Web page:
RPA vs. BPM, Two Sides of the Same Coin
Read about the differences between Robotic Process Automation and Business Process Automation and how to choose which one is right for your team or business.
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After cloud, Robotic Process Automation (RPA) is the next buzz word, an emerging trend and a new breed of technology gaining momentum in the era of Machine Learning and Artificial Intelligence.
As per the Forrester Wave, Q1 2017 report: "Enterprises are under immense pressure to digitize operations, and they see a future where routine operations are fully automated. These enterprises see RPA as part of their automation strategy."
Forrester estimates that, by 2021, there will be over 4 million robots doing office, administrative, sales, and related tasks. Management of robots and their governance will be a growing issue and advanced analytics will aggravate these concerns as vendors push RPA to greater value.
But often one would get or raise a query on how different is RPA from Business Process Automation? Isn’t Business Process Automation about the same very thing?
BPA/BPM platforms allow teams to create process automation workflows which can integrate with multiple and diversified systems that exchange information and handle scenarios encompassing automation of certain human tasks. The major drawback is that these activities would require API or database access on those systems, involves coding, development and are time consuming. What if the systems to be connected doesn’t support any API integration, is outside the network or customer is not willing to share or give access to API’s/Database.
Here is where RPA Platforms surpass; as they have a very sophisticated framework to configure software robots to intelligently capture and execute repeatable tasks non-programmatically that previously required a human to perform.
The good news is – RPA is completely code-free and platform agnostic.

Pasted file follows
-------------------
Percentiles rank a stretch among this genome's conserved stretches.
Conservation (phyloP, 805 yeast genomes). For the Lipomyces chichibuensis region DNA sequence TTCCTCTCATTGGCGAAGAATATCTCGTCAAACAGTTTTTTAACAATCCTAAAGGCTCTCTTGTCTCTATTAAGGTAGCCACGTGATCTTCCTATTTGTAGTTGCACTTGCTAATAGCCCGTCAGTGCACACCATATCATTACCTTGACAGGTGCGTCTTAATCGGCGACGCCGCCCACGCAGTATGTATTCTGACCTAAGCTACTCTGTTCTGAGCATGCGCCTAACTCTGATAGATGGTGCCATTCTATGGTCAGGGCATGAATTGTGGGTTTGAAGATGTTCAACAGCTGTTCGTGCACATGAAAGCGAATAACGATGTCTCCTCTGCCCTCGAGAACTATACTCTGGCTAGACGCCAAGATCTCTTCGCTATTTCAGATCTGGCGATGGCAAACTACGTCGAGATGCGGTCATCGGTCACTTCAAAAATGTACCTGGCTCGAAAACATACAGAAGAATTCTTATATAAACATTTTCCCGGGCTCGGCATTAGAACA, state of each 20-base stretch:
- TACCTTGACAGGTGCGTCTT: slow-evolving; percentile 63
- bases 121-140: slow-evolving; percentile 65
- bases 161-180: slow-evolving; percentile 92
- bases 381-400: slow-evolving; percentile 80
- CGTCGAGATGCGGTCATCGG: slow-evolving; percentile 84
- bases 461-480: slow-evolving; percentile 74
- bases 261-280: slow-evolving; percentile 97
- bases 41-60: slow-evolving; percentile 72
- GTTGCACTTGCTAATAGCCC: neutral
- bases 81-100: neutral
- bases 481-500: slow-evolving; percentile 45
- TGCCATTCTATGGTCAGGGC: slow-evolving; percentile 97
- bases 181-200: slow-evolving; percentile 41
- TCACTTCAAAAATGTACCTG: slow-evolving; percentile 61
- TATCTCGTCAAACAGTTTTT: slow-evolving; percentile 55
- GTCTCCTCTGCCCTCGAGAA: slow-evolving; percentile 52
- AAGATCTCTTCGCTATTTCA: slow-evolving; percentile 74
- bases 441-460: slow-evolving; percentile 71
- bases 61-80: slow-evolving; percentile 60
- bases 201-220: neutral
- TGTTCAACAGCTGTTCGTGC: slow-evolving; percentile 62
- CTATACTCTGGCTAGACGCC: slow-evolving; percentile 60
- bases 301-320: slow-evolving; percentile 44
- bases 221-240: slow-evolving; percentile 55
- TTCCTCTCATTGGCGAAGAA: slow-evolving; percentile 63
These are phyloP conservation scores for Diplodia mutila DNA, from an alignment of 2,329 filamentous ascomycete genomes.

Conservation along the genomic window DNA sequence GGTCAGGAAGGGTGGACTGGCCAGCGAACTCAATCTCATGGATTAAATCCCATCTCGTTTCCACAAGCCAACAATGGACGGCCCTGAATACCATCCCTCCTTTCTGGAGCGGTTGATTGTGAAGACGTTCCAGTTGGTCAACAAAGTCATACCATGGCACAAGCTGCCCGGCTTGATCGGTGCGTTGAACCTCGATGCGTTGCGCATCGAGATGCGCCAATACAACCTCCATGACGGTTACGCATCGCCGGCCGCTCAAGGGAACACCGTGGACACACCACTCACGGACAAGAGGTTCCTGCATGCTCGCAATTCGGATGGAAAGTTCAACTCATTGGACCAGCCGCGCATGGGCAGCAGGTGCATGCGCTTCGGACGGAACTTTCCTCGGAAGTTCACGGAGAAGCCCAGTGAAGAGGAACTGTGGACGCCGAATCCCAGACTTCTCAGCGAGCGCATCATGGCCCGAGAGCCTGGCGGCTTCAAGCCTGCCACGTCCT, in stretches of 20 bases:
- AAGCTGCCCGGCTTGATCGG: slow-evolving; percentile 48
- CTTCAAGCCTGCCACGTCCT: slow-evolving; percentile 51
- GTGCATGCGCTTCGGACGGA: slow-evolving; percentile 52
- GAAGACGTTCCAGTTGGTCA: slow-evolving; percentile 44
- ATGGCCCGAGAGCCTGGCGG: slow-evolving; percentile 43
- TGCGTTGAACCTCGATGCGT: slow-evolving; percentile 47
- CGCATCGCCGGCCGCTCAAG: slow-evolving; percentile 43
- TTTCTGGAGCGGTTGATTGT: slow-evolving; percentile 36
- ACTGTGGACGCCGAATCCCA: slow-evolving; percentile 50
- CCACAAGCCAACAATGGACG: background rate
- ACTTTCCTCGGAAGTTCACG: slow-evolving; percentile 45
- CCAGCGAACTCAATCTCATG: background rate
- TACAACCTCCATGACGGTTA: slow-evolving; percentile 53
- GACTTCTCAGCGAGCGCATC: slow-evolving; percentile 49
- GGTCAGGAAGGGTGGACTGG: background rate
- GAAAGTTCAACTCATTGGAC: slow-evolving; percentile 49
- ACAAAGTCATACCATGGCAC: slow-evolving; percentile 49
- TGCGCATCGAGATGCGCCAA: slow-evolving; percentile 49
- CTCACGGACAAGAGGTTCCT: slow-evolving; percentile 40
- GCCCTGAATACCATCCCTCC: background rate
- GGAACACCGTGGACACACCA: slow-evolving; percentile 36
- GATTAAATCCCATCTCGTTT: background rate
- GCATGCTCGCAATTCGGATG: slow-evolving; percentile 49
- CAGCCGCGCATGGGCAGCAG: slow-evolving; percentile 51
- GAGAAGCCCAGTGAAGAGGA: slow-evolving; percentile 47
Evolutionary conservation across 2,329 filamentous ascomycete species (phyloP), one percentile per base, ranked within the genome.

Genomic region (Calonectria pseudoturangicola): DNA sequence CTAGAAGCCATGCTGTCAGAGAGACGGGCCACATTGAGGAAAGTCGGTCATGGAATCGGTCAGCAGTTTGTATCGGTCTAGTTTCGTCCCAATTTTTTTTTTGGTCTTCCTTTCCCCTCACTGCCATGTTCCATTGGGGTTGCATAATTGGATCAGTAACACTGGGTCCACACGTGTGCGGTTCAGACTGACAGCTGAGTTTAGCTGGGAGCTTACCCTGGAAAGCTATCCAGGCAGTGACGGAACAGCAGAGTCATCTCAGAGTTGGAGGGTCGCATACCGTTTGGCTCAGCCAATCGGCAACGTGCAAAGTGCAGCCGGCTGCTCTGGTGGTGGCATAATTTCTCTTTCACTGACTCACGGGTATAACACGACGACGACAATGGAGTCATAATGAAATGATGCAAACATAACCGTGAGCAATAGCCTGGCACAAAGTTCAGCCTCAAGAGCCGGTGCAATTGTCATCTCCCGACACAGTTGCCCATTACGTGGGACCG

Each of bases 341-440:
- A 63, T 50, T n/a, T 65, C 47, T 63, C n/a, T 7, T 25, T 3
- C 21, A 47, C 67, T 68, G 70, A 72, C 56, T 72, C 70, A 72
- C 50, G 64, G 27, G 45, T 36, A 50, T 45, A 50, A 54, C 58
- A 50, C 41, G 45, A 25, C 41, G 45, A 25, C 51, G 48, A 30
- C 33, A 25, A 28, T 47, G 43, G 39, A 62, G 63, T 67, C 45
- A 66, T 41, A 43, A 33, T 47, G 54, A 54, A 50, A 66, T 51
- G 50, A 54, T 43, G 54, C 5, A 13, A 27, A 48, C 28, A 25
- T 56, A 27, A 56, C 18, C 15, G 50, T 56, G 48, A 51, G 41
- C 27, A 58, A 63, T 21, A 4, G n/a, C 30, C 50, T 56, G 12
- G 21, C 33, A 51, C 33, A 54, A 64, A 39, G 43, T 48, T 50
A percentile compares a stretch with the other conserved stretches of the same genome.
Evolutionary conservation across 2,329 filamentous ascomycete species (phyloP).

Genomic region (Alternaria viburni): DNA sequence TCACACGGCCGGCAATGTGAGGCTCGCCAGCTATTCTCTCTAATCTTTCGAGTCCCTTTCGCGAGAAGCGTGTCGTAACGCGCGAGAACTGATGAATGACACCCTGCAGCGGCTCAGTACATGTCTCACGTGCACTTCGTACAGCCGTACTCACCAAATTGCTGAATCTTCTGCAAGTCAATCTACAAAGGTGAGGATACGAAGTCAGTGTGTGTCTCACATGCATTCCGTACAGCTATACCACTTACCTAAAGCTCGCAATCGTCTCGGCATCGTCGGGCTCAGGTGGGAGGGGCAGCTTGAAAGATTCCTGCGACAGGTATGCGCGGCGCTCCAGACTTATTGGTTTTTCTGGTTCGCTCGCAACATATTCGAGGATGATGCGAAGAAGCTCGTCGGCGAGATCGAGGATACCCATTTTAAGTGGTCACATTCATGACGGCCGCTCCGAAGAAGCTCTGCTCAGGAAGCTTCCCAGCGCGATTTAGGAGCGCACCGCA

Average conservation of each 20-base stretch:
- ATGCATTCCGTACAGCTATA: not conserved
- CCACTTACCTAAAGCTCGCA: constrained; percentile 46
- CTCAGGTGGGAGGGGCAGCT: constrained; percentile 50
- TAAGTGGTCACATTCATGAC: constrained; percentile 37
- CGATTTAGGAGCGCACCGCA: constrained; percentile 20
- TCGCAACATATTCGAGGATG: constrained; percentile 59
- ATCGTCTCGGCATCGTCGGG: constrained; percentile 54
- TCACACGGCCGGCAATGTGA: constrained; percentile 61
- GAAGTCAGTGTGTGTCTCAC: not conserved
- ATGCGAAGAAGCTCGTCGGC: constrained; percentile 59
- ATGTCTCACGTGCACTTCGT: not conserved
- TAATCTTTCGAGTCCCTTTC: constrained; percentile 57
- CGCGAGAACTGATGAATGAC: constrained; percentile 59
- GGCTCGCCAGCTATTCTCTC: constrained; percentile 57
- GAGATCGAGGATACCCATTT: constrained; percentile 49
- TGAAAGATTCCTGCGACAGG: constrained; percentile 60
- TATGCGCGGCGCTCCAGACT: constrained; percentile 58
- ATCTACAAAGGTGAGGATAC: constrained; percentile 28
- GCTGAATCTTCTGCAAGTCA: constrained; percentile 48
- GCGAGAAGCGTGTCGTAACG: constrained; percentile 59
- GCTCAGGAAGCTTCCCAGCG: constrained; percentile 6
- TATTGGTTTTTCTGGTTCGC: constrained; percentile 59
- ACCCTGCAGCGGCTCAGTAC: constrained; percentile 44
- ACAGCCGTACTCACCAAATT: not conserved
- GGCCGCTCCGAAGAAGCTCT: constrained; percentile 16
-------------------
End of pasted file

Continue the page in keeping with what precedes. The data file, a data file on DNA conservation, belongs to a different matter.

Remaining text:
A sample comparison by Agile Business Technologies:
Below is a simple and sample enterprise scenario of providing role based user access to Application manually and using BPA & RPA process.
A typical workflow would be as follows:
- Project or IT Manager raises a request for role-based application access for the team member.
- The ticket is created, forwarded and acknowledged by the support engineer.
- Support team logins into the application with admin credentials.
- Navigates, search and verifies if the user is already present as part of the role.
- If not present, adds the user to the application.
- Send the updates to the project manager and close the ticket.
Invoking similar process via scripted business process automation would require the creation of a new process flow involving backend access via API’s/DB calls activated from an Automation Queue. These activities would require a service account or DB credentials, which has to be encrypted & persisted for performing respective actions on the system. The custom process workflow implementation might have to go through the Application Development Lifecycle.
On the contrast, RPA tools help the support teams to record various routine activities performed (Capture and Reply). Industry leading RPA tools like Automation Anywhere, UiPath, Blue Prism have inbuilt Studio Designers to create automation models visually without any code. The complete manual operations can be recorded, scheduled and triggered by a bot as required. The models can be built with ease, in lesser duration and with zero coding.
So which model should one select?
Well, the response depends on the objective of the automation project to be built. If the intent is automating major and repetitive human activities, then RPA will be the better choice and on the other hand, if the automation process flows to be implemented are complex, involves streamlining of multiple systems and platforms, BPM Software would be the go-to platform.
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